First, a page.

On the day of the eviction hearing, the landlord should bring copies of the lease agreement, the eviction notice with proof of service, the complaint, and any evidence of the lease violation. Both the landlord and tenant will present their cases and any evidence to the judge, who will afterwards issue a judgment. If either the landlord or tenant requested a jury trial, the justice will appoint six jurors to hear the case, who will determine the judgment instead (Del. Laws 25 § 5713).  

Typically, a default judgment is assigned to the landlord in the case that the tenant does not attend the hearing. However, if this occurs, the tenant may file a motion to reopen the case within ten days (Del. Laws 25 § 5712(b)).  

If the judgment is in the landlord’s favor, the landlord can ask the court to issue a writ of possession. However, the landlord must wait at least ten days after the judgment, but longer if the tenant filed an appeal (the court will wait to see whether or not the tenant is successful in the appeal before issuing the writ). The landlord is required to submit a Request for Writ of Possession and pay a fee of $35 for the writ’s issuance. 

After the writ is issued, the court will direct it to the constable or sheriff of the county (Del. Laws 25 § 5715). Typically, a tenant cannot remedy the lease violation any time after the judgment has been issued. However, if the violation was nonpayment arising out of a good faith dispute and the tenant pays the full amount of past-due rent within ten days of the judgment date, Delaware eviction law allows them to stay in the unit and the eviction will be stopped (Del. Laws 25 § 5716). 

6. Tenant Gets 24 Hours to Move Out 

If the tenant has not moved out after ten days when the writ of restitution is issued or by the end of the appeal period, the constable or sheriff will post the writ at the rental unit and give final notice to move out within 24 hours (Del. Laws 25 § 5715(a)). The landlord will have to pay a fee of $40 for service of the writ of summary possession. 

7. Sheriff Arrives to Forcibly Remove the Tenant 

If the tenant still has not moved out by the end of the 24 hours, the sheriff will return to execute the writ and forcibly remove the tenant. This must be done during daylight hours (Del. Laws 25 § 5715(a)). 

If the tenant leaves personal property on the premises, the landlord should immediately remove the property and store it for at least seven days at the tenant’s expense. If the tenant fails to reclaim the property and reimburse the landlord for the storage cost, the property is considered abandoned, and the landlord can dispose of it without further notice (Del. Laws 25 § 5715(e)).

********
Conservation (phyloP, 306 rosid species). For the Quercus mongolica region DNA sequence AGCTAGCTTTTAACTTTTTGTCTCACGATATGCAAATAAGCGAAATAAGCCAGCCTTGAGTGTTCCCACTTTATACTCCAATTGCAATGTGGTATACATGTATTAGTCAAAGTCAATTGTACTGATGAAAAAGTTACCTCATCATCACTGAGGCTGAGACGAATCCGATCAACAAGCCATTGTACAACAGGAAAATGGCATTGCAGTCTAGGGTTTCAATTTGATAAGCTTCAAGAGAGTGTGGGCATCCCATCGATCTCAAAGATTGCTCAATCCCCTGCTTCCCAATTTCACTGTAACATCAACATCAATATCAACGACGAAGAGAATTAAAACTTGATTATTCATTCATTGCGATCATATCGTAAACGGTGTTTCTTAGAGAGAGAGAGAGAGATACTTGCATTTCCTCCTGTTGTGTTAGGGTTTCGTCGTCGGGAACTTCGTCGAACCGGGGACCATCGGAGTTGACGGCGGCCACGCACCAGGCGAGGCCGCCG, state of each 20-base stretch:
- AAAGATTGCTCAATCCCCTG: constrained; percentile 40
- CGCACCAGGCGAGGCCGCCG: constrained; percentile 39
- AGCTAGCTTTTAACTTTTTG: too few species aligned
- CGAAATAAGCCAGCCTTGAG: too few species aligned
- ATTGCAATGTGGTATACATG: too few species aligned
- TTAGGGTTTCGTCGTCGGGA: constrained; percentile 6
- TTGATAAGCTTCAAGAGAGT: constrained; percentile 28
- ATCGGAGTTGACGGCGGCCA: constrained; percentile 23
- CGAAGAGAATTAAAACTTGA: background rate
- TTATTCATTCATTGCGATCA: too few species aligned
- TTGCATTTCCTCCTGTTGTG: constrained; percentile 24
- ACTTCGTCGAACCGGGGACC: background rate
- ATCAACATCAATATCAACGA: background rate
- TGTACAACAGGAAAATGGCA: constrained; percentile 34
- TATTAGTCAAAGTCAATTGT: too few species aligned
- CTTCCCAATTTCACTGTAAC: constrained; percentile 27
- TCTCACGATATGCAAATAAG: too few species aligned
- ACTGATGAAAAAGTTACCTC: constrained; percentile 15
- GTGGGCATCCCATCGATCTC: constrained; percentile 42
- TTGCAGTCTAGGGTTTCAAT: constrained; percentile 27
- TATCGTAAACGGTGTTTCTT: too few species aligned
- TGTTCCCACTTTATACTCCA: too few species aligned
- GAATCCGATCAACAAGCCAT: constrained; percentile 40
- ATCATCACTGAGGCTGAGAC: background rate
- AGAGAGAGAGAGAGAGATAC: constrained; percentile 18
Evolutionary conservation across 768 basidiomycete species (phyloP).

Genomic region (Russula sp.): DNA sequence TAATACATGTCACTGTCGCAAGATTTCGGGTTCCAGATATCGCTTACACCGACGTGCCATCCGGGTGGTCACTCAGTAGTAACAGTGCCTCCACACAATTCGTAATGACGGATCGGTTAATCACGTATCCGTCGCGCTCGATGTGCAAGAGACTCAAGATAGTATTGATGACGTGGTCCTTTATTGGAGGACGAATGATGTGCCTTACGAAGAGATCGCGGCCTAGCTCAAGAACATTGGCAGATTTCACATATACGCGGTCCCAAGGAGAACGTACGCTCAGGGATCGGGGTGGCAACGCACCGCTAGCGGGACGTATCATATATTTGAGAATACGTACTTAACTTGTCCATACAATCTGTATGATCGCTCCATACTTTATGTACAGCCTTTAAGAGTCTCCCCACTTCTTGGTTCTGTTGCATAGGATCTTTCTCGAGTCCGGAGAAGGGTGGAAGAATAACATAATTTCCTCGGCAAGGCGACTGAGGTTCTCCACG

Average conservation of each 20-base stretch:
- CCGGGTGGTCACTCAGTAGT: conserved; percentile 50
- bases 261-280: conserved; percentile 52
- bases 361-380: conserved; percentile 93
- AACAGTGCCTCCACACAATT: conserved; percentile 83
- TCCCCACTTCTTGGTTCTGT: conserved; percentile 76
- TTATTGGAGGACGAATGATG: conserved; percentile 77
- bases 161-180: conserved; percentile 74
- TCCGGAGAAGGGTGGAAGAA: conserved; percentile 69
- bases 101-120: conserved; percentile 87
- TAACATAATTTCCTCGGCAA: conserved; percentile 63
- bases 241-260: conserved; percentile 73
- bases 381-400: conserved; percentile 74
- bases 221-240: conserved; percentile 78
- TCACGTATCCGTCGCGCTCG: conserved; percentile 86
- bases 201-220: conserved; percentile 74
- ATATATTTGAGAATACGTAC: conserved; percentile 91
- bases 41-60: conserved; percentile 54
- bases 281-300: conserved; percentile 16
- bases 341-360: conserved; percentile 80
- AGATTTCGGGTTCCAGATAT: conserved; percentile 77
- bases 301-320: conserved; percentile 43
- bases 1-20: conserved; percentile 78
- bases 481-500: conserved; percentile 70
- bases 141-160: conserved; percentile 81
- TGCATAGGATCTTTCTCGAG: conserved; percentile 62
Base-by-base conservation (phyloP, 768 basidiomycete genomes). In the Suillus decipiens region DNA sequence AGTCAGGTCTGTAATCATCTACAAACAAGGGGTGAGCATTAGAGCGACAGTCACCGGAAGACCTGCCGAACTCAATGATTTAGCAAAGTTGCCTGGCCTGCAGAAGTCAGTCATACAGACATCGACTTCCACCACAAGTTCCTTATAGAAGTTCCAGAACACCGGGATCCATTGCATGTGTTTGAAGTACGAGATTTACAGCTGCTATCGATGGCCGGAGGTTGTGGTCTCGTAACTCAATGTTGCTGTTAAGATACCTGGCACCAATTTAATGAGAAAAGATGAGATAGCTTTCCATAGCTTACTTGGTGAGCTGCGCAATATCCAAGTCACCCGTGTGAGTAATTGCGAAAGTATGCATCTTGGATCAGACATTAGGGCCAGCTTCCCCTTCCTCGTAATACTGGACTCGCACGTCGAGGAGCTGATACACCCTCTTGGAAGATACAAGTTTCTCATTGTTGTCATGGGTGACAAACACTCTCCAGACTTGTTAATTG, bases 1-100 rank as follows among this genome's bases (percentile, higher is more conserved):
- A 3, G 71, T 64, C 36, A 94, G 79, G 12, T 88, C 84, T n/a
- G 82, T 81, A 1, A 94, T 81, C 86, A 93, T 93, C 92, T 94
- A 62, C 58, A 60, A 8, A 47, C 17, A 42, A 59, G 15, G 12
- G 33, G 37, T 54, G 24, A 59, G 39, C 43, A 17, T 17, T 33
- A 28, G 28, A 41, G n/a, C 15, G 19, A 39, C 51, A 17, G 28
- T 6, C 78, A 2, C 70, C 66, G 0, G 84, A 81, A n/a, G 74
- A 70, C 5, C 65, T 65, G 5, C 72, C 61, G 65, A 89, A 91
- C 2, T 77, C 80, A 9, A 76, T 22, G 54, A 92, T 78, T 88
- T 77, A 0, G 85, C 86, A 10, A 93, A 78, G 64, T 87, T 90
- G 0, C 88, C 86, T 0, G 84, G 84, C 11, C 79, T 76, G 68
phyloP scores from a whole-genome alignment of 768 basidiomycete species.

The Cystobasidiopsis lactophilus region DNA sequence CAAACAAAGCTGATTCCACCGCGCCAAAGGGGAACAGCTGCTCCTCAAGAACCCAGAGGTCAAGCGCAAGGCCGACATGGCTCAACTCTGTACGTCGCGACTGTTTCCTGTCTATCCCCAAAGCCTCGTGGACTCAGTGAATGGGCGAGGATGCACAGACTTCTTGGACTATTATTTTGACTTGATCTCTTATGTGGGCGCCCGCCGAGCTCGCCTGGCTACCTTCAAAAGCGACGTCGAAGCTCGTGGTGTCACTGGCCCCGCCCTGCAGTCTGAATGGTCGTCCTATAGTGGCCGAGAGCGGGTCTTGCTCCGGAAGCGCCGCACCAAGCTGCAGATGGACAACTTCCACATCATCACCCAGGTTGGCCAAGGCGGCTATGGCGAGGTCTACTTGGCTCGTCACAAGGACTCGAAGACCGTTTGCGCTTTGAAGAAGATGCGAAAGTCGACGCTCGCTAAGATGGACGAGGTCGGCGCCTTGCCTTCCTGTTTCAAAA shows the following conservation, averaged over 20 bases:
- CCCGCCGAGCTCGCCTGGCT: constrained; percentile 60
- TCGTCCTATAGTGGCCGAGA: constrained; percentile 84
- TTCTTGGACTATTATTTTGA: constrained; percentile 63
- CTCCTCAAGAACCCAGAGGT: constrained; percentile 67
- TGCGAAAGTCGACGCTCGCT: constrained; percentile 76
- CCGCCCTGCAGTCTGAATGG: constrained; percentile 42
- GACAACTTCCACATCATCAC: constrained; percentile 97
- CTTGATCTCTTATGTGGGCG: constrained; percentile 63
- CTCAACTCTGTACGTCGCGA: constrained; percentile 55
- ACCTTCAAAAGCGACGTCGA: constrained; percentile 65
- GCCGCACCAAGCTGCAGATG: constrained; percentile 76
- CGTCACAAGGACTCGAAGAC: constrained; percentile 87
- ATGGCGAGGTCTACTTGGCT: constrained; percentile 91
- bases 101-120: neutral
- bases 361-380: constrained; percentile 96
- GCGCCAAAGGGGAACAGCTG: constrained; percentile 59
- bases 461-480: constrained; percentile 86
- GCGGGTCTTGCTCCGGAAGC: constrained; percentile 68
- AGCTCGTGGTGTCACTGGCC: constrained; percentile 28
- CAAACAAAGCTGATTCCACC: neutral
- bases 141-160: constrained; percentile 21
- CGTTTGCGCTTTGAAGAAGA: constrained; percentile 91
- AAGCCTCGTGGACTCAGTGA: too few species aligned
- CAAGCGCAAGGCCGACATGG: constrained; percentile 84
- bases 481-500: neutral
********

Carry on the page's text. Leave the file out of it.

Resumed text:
Evicting a Squatter in Delaware 

A squatter is a person who moves into a vacant or abandoned property without getting permission from the owner or paying rent. Squatters can usually be charged as criminal trespassers and be evicted like any other tenant. However, some squatters can receive the right to possession by meeting certain state-determined criteria. In Delaware, squatters must have lived in the property for 20 consecutive years to invoke Delaware squatters rights and claim right of possession (Del. Laws 10 § 7901). Their possession must also be: 

  • Hostile/Adverse—The squatter must not have a valid lease with the owner 
  • Actual—The squatter must be actively residing on the property 
  • Open and Notorious—The squatter is openly and obviously living there. 
  • Exclusive—The squatter does not share possession of the property with anyone else.  
  • Continuous—The squatter must hold continuous and uninterrupted possession. 

While relatively rare, if a squatter meets all these criteria, they have “color of title”: the right of legal ownership without having a written deed to the property. They can file an action for adverse possession in Delaware to legally obtain the title to the property. However, in most cases, a squatter will not meet the criteria and can be removed. If you think a squatter is living in your vacant property in Delaware, you should: 

  1. Call local law enforcement. 
  1. Determine whether the person is a trespasser or a squatter. 
  1. If the person is a trespasser, they can be removed immediately by a police officer. 
  1. If the person is a squatter, you must contact the sheriff’s office. 
  1. Send the squatter an eviction notice as per Delaware eviction law. 
  1. If the squatter does not vacate the premises by the end of the notice period, file for eviction and follow the typical eviction process. 
  1. Only the sheriff can physically remove a squatter from your property. You cannot do so, and neither can a police officer. 

Delaware Eviction Cost Estimates 

This chart shows estimates of the approximate cost of an eviction in Delaware, according to civil procedure in the state and iPropertyManagement. A highly accurate estimate of an eviction is impossible to provide, as cases and circumstances vary so widely. Remember to factor in other losses due to an eviction as well, such as lost rent, time, and stress. 

Action Approximate Cost 
Filing fee $45 
Service of court summons Varies by county 
Issuance of writ of possession $35 
Service of writ of possession $40 
Legal fees $500-$10,000 
Average locksmith fees $160 
Storage fees for abandoned property Varies 
Tenant turnover costs Varies 

Delaware Eviction Time Estimates 

The chart below shows an estimate of the duration of each part of the eviction process. Keep in mind that the length of eviction cases varies widely depending on the complexity of the eviction, the court’s current caseload, and whether or not the tenant contests or appeals the lawsuit.  

Action Duration 
Eviction notice period 0-7 days 
Issuance and service of summons to tenant 5-30 days 
Possible continuance Max. 10 days 
Eviction hearing  No designated time 
Issuance/service of writ of possession 10+ days 
Time to quit after writ is posted 24 hours 
 Total  1-3 months 

Court Forms 

Additional Resources 

Conclusion 

The eviction process in any state can be long and complex, so hiring an eviction attorney is advised in most cases. It’s also important to note that municipalities and local governments often have stricter laws and requirements for landlords, so be sure to check local statutes as well as state ones. However, by reviewing the legal procedures and Delaware laws on eviction, you can feel more confident pursuing an eviction in this state. 

Innago does not provide legal advice. The content and materials provided in this article are for general informational purposes only and may not be the most up-to-date information.